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Lung disease linked to mental health problems

Lung disease linked to mental health problems Wed Feb 21, 8:33 PM ET – Lung disease is associated with an increased risk of mental health problems, according to findings published in the American Journal of Epidemiology.

Dr. Renee D. Goodwin, of Columbia University, New York, and colleagues examined data from a representative sample of U.S. adults between the ages of 25 and 74 years. The subjects were enrolled in the First National Health and Nutrition Examination Survey, from 1971 to 1975.

Measurements of lung function were performed and patients received a preliminary diagnosis of restrictive lung disease or obstructive lung disease. Evaluations of mental health were also conducted.

The study included 642 subjects with restrictive lung disease, characterized by a decrease in exhaled airflow, such as asthma, emphysema or bronchitis; 68 with obstructive lung disease, a decrease in total volume of air that the lungs can hold, which can result from loss of elasticity of the lung or problems with the expansion of the chest wall during inhalation; and 4,776 with normal lung function.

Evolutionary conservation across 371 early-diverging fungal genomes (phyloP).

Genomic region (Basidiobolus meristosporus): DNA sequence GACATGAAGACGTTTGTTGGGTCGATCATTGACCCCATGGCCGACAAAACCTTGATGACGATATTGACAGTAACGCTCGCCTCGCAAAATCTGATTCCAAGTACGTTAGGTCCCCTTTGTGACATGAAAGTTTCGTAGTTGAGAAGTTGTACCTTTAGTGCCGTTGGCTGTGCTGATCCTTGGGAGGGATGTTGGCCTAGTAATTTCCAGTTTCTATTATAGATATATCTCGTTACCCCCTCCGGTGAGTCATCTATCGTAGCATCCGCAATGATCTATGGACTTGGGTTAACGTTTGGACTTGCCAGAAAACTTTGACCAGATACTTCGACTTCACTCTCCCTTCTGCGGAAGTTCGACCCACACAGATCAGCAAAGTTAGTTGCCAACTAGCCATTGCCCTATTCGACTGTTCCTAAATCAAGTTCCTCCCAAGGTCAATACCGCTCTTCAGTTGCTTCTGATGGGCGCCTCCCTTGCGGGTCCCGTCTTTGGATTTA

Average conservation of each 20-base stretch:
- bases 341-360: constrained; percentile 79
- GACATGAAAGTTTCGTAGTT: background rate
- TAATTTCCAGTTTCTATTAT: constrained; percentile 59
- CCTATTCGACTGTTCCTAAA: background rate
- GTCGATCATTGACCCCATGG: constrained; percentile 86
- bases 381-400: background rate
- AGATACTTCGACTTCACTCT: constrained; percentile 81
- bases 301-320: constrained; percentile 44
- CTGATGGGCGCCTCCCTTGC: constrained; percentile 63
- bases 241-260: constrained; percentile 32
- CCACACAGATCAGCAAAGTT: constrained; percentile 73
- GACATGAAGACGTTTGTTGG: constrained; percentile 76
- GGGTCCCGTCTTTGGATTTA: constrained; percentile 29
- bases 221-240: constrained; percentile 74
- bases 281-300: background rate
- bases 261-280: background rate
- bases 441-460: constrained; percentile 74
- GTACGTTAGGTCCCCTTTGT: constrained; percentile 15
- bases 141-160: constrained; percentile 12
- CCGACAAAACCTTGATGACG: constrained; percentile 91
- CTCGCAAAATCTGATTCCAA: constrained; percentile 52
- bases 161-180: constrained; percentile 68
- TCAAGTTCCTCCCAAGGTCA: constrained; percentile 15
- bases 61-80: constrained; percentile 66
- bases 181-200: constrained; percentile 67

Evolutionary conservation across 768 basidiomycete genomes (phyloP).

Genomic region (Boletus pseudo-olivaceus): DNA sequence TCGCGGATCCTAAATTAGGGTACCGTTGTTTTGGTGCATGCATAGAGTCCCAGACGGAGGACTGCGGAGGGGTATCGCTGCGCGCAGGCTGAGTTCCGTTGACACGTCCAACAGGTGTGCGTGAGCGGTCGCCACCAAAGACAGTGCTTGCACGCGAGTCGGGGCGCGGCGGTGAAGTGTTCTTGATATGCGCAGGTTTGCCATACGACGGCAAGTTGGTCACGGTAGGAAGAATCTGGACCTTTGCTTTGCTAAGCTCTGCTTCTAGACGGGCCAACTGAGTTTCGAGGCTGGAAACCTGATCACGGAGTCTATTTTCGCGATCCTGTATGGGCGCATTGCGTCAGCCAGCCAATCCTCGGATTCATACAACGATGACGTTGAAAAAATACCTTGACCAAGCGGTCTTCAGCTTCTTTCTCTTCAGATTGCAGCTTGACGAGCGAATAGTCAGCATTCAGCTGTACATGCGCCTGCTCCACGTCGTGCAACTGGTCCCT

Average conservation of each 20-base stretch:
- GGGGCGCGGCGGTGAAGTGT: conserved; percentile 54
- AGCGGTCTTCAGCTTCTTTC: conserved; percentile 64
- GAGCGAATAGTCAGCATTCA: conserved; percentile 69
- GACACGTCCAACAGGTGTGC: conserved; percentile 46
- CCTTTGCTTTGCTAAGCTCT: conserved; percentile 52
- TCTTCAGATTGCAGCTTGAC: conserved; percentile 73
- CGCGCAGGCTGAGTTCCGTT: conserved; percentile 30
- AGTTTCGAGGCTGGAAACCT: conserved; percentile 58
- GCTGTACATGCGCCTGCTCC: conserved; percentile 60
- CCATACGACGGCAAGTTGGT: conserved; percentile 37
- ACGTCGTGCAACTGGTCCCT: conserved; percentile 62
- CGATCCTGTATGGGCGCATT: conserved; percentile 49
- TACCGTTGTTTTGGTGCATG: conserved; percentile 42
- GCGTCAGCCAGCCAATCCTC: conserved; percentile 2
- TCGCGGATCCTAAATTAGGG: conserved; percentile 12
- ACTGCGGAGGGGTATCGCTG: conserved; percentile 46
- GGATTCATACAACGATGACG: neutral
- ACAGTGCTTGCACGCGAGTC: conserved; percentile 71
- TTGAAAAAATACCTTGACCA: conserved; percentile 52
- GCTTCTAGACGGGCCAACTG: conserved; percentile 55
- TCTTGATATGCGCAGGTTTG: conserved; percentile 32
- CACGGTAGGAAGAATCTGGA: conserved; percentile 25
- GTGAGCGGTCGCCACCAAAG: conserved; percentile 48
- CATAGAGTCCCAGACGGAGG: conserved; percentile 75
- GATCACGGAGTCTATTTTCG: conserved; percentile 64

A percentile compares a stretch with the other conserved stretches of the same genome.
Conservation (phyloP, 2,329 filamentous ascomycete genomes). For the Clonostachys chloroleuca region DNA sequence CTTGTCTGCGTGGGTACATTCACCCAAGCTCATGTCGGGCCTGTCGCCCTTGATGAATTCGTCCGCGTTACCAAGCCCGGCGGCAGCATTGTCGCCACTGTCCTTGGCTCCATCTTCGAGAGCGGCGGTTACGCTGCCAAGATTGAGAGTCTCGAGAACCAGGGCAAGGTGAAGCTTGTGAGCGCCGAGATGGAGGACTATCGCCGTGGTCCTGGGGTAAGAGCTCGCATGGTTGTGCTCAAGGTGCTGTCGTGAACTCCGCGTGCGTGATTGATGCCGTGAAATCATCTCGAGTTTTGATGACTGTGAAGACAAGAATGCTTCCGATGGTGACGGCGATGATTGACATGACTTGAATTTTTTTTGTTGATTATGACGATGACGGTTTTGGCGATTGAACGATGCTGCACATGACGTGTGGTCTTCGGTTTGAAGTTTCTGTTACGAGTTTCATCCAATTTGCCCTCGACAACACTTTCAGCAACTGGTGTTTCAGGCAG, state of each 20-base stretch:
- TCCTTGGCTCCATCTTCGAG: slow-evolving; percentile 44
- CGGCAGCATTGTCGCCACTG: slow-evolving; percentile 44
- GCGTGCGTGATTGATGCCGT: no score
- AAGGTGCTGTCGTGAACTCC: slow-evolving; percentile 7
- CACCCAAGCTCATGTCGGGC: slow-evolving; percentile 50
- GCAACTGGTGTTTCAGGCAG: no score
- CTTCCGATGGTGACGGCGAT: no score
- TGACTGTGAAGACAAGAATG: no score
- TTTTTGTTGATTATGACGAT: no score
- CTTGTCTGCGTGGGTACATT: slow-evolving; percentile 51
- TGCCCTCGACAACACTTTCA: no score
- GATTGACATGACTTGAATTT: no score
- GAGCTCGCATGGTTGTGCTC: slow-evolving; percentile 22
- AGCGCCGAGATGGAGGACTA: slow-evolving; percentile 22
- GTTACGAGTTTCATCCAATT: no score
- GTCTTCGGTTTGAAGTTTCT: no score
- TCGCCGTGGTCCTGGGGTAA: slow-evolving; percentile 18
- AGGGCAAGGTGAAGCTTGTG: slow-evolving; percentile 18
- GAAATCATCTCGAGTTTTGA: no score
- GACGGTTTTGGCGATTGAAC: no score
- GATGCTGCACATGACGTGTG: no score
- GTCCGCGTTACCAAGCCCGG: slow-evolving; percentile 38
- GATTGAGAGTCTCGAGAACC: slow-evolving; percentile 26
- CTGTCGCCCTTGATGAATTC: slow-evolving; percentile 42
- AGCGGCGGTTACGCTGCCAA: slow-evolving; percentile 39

Compared with individuals with normal lung function, those with obstructive or restrictive lung function were significantly more likely to have mental health problems.

Specifically, obstructive lung function was associated with significantly lower feeling of overall well-being. Restrictive lung function was associated with lower scores on feelings of overall well-being, general health, vitality and self-control, and higher depression scores.

The reason for the association between lung function and mental health problems is unclear, Goodwin’s team notes. They suggest that impaired lung function may lead to a decreased sense of well-being as a result of physical limitations associated with physical disease.

Even patients who do not have functional limitations may experience distress over poor physical health, the researchers add, and this may lead to depression and worry.

SOURCE: American Journal of Epidemiology, February 2007.

Copyright © 2007 Reuters Limited.

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